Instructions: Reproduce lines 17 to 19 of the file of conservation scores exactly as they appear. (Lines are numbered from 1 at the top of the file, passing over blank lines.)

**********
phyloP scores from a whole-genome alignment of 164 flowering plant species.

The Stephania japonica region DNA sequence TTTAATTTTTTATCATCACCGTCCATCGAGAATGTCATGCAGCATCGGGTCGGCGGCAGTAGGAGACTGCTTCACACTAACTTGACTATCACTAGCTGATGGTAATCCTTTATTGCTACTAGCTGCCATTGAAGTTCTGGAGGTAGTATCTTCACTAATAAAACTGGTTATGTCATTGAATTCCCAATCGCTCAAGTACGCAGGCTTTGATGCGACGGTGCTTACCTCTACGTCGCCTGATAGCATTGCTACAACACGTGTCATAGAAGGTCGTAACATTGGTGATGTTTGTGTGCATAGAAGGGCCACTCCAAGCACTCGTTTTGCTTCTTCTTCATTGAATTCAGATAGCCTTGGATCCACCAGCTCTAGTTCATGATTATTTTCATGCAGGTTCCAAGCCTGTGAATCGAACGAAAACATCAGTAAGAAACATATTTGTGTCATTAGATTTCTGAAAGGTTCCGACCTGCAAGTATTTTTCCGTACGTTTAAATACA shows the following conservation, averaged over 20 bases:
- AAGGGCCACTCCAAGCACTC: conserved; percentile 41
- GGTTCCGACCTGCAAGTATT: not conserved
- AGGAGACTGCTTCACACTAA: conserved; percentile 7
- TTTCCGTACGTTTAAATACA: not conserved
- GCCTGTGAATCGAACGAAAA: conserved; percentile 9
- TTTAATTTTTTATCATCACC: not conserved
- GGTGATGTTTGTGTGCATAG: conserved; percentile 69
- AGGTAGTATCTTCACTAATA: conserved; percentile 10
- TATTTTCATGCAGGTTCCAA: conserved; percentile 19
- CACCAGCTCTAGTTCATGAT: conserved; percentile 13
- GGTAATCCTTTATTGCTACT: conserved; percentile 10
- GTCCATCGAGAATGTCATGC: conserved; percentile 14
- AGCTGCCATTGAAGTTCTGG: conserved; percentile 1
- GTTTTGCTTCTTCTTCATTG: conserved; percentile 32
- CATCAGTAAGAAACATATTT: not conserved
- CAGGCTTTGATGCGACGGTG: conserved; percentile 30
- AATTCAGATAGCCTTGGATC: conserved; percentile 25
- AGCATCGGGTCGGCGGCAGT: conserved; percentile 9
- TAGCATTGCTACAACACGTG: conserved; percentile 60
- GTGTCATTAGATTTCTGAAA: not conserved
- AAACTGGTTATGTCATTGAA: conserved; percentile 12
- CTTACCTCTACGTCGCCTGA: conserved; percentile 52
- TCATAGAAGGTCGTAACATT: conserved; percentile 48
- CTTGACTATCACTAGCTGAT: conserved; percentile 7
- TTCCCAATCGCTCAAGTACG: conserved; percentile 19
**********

- CATCAGTAAGAAACATATTT: not conserved
- CAGGCTTTGATGCGACGGTG: conserved; percentile 30
- AATTCAGATAGCCTTGGATC: conserved; percentile 25